Whispered reports of a possible U-turn by the British government on leaving the customs union have raised hopes here, but Rotterdam’s port authorities are not taking any chances. They’re preparing for a hard Brexit: if Britain goes out and defaults to World Trade Organisation (WTO) rules without a deal, they expect thing to get very messy.
“If there will be full physical checks by the customs, a WTO scenario, that could come up to 8 or 9km or traffic jams,” says Dijk. The port authorities show The Independent a report by the Dutch ministry of infrastructure titled “Gaan we het schip in?” (roughly translated “are we boarding the ship?”) that anticipates an eventual cumulative 50 per cent reduction in trade growth with Britain as a result of Britain’s departure.
“We want to be ready in March 2019,” says Dijk, who is concerned that the UK Parliament could reject a deal and potentially see Britain crash out. (British MEPs present in the room at the time insist that the government is bluffing; that rejection of a deal would simply see Brexit paused and the UK return to the negotiating table, but the port manager is not convinced.) “If we want to broaden a road or expand a terminal, it’s almost impossible to do it from March 2019. We see the whole of Brexit as a lose-lose scenario,” he says.
A thick fog carpets the entire port as we drive half an hour from its offices to the middle of the refinery section, which deals with oil and liquid gas. Despite the massive land reclamation, space here is limited and there simply would not be the room for huge numbers of extra places for queueing lorries.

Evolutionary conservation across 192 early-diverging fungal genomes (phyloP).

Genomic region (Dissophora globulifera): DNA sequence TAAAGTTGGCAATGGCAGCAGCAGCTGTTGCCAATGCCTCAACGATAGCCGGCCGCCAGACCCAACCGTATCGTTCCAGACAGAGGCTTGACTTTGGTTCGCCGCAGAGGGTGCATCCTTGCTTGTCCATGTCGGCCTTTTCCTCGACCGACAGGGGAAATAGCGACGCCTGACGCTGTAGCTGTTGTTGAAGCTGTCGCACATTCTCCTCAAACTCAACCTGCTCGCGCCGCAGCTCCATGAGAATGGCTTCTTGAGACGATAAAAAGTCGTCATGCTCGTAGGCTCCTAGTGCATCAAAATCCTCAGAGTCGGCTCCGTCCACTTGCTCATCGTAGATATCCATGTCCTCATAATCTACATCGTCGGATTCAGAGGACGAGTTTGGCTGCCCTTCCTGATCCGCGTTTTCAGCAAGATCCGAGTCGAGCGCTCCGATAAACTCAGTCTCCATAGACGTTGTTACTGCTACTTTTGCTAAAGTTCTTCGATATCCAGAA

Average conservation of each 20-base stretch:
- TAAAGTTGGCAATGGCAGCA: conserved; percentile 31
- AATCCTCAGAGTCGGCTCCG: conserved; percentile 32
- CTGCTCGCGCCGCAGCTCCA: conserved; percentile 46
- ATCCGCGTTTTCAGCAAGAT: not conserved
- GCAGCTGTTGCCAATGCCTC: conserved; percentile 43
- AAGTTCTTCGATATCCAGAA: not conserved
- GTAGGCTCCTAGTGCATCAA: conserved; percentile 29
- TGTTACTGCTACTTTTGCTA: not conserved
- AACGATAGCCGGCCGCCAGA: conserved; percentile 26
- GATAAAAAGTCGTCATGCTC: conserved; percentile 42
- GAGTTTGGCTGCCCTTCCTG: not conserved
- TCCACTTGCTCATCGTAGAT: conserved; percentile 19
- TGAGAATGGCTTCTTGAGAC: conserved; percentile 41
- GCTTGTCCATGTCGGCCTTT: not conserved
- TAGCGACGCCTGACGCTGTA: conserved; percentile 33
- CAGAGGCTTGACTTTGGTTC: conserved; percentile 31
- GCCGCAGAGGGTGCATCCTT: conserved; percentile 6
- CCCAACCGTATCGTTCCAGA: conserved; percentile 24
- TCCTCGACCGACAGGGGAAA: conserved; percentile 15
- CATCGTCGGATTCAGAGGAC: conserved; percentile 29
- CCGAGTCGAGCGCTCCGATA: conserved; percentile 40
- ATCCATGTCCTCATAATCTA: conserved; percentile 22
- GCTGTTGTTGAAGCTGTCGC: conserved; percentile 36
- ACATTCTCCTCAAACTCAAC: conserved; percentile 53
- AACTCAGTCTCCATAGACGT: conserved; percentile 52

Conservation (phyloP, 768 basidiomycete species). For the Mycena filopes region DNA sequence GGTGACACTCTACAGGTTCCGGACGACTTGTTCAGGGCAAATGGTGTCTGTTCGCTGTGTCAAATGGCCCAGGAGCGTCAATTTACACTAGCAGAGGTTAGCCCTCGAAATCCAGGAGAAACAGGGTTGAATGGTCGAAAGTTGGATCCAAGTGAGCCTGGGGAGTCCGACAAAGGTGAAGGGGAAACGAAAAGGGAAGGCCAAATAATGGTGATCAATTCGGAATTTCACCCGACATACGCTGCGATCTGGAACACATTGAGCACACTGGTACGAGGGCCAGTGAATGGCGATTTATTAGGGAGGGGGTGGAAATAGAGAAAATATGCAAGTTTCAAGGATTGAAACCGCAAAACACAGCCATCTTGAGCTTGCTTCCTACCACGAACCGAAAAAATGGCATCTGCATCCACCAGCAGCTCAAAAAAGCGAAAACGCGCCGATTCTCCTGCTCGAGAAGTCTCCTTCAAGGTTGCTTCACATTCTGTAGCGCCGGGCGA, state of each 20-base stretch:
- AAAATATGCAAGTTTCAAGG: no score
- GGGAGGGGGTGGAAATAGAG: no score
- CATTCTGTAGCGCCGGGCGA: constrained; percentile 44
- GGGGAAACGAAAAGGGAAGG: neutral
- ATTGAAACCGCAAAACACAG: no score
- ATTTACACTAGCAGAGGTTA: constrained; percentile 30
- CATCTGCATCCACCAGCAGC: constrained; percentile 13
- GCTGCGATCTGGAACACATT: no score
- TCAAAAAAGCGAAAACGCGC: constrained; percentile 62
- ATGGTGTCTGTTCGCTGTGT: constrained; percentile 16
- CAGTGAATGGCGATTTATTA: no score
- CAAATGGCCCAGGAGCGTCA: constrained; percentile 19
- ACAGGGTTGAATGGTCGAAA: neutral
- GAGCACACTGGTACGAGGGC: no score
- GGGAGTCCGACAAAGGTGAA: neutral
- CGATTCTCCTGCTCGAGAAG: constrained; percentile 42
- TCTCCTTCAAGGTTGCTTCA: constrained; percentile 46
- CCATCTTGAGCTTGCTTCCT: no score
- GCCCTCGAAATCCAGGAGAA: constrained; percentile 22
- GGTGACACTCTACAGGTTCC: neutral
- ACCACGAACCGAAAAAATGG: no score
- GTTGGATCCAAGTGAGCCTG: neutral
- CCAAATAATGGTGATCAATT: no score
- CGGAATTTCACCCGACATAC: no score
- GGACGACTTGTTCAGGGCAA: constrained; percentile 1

Still, the port is trying to prepare. Nationally, Dutch customs is hiring 730 customs officers thanks to Brexit, but that number could grow up to 950 between Schipol airport and the port. They’ve already had 3,000 applications, with a curiously disproportionate number of CVs from people with a military background. “Dutch people like to work in customs,” one official quips.
The port authority, which is jointly owned by the municipality of Rotterdam and the Dutch government, is also worried for itself about the political implications of Britain leaving. Britain and the Netherlands have long been political allies on free trade issues, and supported each other’s common approach to business in the European institutions.
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“We don’t get state subsidies, like the UK ports, but all the other 26 member states’ ports do get state subsidies,” Dijk says. “Within the European Sea Ports Organisation we always had a good alliance with the UK ports. But if they’re not in it anymore, that will also harm us.”
Catherine Bearder, a Liberal Democrat MEP who is visiting the port as part of a fact-finding delegation of British politicians in the European Parliament, warns that Rotterdam’s preparations are putting the British government to shame.
“The UK government is not nearly as prepared for Brexit as the Dutch are. Frankly, it’s embarrassing,” she told The Independent. “British supermarkets rely on zero delays at the border. Brexit seriously threatens shoppers from getting their food on time at a good price.”
In Rotterdam, they’re getting on with preparing for the “lose-lose situation”.